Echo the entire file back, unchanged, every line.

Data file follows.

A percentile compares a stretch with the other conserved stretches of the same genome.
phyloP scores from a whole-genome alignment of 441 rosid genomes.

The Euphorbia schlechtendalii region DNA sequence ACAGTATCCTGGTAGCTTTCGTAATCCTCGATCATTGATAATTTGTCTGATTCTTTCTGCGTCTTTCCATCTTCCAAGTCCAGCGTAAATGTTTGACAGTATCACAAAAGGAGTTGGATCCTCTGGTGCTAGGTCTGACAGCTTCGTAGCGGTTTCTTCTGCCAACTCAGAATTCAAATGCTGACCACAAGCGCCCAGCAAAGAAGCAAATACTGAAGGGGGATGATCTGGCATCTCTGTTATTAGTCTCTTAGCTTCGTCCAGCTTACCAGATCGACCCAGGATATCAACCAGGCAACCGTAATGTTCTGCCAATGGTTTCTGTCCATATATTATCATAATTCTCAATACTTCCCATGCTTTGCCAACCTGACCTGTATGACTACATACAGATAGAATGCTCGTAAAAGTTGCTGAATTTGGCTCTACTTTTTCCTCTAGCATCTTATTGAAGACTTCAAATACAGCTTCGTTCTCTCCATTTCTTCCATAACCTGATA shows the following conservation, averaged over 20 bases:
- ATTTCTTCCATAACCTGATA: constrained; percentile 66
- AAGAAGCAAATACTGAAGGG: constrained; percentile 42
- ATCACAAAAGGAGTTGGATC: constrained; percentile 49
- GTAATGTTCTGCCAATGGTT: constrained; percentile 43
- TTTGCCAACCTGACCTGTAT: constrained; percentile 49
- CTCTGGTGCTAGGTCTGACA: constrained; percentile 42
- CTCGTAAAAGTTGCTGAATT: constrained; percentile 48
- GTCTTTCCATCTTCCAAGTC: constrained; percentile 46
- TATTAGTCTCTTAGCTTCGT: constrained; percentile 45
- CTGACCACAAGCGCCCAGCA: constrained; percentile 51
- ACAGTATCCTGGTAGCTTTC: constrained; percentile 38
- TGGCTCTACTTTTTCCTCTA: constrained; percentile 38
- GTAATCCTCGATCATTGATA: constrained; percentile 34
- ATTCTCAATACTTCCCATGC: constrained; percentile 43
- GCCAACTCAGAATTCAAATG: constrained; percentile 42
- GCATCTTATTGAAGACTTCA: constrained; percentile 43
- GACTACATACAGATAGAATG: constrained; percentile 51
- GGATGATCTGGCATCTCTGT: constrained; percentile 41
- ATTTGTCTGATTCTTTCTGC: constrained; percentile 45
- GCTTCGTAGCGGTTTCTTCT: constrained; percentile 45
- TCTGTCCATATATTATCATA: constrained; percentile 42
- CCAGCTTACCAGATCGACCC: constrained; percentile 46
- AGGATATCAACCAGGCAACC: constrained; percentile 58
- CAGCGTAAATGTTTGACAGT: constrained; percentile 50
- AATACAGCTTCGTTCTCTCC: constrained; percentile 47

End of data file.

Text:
A percentile compares a stretch with the other conserved stretches of the same genome.
phyloP scores from a whole-genome alignment of 441 rosid genomes.

The Euphorbia schlechtendalii region DNA sequence ACAGTATCCTGGTAGCTTTCGTAATCCTCGATCATTGATAATTTGTCTGATTCTTTCTGCGTCTTTCCATCTTCCAAGTCCAGCGTAAATGTTTGACAGTATCACAAAAGGAGTTGGATCCTCTGGTGCTAGGTCTGACAGCTTCGTAGCGGTTTCTTCTGCCAACTCAGAATTCAAATGCTGACCACAAGCGCCCAGCAAAGAAGCAAATACTGAAGGGGGATGATCTGGCATCTCTGTTATTAGTCTCTTAGCTTCGTCCAGCTTACCAGATCGACCCAGGATATCAACCAGGCAACCGTAATGTTCTGCCAATGGTTTCTGTCCATATATTATCATAATTCTCAATACTTCCCATGCTTTGCCAACCTGACCTGTATGACTACATACAGATAGAATGCTCGTAAAAGTTGCTGAATTTGGCTCTACTTTTTCCTCTAGCATCTTATTGAAGACTTCAAATACAGCTTCGTTCTCTCCATTTCTTCCATAACCTGATA shows the following conservation, averaged over 20 bases:
- ATTTCTTCCATAACCTGATA: constrained; percentile 66
- AAGAAGCAAATACTGAAGGG: constrained; percentile 42
- ATCACAAAAGGAGTTGGATC: constrained; percentile 49
- GTAATGTTCTGCCAATGGTT: constrained; percentile 43
- TTTGCCAACCTGACCTGTAT: constrained; percentile 49
- CTCTGGTGCTAGGTCTGACA: constrained; percentile 42
- CTCGTAAAAGTTGCTGAATT: constrained; percentile 48
- GTCTTTCCATCTTCCAAGTC: constrained; percentile 46
- TATTAGTCTCTTAGCTTCGT: constrained; percentile 45
- CTGACCACAAGCGCCCAGCA: constrained; percentile 51
- ACAGTATCCTGGTAGCTTTC: constrained; percentile 38
- TGGCTCTACTTTTTCCTCTA: constrained; percentile 38
- GTAATCCTCGATCATTGATA: constrained; percentile 34
- ATTCTCAATACTTCCCATGC: constrained; percentile 43
- GCCAACTCAGAATTCAAATG: constrained; percentile 42
- GCATCTTATTGAAGACTTCA: constrained; percentile 43
- GACTACATACAGATAGAATG: constrained; percentile 51
- GGATGATCTGGCATCTCTGT: constrained; percentile 41
- ATTTGTCTGATTCTTTCTGC: constrained; percentile 45
- GCTTCGTAGCGGTTTCTTCT: constrained; percentile 45
- TCTGTCCATATATTATCATA: constrained; percentile 42
- CCAGCTTACCAGATCGACCC: constrained; percentile 46
- AGGATATCAACCAGGCAACC: constrained; percentile 58
- CAGCGTAAATGTTTGACAGT: constrained; percentile 50
- AATACAGCTTCGTTCTCTCC: constrained; percentile 47